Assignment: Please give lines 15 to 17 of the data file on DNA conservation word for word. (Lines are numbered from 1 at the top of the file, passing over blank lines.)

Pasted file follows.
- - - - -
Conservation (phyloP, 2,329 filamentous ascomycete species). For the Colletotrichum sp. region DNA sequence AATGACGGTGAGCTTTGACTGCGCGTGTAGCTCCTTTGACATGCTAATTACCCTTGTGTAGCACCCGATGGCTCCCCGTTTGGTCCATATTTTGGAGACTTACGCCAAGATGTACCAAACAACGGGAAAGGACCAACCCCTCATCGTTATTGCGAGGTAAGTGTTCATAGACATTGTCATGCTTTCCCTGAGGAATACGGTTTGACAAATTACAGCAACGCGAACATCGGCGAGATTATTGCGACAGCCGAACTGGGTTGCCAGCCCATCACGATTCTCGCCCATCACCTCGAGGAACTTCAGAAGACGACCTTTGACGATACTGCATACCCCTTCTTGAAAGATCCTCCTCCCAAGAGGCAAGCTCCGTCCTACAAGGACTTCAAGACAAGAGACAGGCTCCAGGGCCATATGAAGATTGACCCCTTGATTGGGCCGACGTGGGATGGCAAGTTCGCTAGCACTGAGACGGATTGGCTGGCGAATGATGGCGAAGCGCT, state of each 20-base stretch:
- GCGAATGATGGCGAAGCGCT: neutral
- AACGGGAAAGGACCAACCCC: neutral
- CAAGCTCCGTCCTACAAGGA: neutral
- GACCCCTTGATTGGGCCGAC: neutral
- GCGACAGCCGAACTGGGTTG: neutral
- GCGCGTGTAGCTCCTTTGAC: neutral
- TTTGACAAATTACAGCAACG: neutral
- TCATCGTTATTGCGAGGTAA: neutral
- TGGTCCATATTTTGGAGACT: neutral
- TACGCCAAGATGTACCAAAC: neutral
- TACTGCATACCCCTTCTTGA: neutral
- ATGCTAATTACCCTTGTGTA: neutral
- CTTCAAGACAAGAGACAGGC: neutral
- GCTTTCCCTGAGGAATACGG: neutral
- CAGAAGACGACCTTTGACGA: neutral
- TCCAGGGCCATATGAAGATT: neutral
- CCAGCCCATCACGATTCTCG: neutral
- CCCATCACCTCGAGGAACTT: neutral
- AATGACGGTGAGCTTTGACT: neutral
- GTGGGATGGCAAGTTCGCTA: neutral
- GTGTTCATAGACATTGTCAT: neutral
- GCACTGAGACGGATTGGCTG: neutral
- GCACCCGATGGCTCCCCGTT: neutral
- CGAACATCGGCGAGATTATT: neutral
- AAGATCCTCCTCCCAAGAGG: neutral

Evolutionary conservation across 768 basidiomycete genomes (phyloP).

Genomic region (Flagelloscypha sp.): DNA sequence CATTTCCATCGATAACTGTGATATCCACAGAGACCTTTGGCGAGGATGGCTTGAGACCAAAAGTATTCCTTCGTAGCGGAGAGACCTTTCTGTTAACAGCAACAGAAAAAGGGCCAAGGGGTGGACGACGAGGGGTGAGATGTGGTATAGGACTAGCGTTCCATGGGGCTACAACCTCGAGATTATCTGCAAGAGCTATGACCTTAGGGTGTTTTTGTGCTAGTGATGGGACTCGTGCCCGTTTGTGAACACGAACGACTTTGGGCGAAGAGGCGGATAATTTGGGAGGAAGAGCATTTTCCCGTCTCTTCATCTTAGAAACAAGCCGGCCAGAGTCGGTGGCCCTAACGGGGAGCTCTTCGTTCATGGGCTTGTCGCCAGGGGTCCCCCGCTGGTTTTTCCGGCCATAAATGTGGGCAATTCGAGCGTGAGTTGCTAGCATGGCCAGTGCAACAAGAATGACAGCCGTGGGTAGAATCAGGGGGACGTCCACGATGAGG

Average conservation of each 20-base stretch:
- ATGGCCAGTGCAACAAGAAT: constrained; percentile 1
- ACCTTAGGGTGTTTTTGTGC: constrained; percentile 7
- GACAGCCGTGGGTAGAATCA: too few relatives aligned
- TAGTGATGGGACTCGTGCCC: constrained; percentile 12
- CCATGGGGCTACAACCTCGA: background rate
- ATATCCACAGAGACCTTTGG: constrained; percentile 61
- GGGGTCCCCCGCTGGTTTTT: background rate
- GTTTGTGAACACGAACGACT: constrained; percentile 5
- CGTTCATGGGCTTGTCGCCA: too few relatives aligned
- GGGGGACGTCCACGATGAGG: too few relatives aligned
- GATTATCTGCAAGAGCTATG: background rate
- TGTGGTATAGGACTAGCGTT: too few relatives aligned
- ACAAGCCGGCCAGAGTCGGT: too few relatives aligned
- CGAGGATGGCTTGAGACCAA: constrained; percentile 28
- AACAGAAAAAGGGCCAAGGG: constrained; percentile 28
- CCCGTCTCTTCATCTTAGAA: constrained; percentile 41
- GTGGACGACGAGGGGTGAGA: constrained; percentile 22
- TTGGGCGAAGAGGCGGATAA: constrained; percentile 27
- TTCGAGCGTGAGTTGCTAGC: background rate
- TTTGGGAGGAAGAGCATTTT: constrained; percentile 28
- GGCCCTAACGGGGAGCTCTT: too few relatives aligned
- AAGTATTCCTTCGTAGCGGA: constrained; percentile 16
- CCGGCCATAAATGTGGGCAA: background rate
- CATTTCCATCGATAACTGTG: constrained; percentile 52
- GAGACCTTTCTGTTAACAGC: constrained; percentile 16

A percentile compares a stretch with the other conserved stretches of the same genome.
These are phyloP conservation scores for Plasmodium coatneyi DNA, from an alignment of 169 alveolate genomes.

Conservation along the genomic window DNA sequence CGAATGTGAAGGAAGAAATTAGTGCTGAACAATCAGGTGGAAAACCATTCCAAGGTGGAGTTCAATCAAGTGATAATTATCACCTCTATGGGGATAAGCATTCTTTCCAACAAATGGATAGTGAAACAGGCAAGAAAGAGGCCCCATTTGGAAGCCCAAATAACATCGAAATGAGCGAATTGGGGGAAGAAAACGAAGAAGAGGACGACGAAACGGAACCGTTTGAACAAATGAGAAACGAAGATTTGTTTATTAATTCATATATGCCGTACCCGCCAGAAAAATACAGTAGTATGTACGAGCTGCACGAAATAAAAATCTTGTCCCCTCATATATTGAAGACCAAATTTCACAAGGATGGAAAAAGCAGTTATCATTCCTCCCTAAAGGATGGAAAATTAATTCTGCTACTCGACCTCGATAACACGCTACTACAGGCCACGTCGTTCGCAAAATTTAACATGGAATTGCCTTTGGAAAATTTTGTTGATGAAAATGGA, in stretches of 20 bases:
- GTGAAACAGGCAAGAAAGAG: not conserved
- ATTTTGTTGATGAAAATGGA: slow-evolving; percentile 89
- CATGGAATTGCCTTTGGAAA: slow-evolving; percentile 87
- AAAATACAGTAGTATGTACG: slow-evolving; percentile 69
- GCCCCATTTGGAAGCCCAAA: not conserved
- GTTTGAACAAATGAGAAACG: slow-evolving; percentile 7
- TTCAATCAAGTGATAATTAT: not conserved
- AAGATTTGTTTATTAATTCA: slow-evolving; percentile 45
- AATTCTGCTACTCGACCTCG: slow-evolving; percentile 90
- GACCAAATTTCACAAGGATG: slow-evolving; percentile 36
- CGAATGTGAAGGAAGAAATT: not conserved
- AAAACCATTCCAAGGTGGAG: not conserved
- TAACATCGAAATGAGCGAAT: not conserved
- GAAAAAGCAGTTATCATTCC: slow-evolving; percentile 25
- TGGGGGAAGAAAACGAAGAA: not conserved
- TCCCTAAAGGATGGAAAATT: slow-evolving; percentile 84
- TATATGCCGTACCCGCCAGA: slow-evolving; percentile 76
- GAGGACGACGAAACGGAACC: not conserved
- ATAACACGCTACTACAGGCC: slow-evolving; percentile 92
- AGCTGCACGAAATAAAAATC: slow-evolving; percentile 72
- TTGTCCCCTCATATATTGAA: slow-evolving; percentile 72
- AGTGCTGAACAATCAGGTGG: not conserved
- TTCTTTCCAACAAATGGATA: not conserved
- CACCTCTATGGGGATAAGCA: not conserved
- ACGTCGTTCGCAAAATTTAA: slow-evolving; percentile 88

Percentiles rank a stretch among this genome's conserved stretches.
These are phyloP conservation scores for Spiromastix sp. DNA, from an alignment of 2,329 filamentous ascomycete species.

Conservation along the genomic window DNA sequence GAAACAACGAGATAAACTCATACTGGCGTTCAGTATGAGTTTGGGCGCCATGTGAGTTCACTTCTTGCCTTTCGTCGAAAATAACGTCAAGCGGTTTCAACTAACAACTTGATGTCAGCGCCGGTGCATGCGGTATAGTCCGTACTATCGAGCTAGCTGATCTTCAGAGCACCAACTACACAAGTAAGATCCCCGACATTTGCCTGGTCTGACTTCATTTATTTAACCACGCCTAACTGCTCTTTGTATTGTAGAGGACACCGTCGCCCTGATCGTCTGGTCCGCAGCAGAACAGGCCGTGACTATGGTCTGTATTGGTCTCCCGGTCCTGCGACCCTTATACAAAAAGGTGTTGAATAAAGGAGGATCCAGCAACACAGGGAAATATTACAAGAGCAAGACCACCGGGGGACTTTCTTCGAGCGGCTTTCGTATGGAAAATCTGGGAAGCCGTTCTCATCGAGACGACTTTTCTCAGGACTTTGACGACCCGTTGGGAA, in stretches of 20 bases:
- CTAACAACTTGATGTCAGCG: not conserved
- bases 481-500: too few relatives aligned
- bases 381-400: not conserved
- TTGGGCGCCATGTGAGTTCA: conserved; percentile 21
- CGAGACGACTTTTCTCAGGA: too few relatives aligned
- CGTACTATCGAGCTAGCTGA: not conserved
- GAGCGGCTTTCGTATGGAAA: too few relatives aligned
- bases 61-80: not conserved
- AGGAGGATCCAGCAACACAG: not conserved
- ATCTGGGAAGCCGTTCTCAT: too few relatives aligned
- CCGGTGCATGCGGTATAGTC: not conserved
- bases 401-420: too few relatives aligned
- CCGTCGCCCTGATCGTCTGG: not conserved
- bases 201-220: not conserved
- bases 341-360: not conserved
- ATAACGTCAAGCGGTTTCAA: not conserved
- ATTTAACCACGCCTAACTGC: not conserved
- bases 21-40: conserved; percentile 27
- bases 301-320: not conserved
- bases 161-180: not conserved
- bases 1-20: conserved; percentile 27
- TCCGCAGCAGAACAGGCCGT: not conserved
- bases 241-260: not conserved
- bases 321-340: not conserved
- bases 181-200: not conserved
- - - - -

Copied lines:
- GCTTTCCCTGAGGAATACGG: neutral
- CAGAAGACGACCTTTGACGA: neutral
- TCCAGGGCCATATGAAGATT: neutral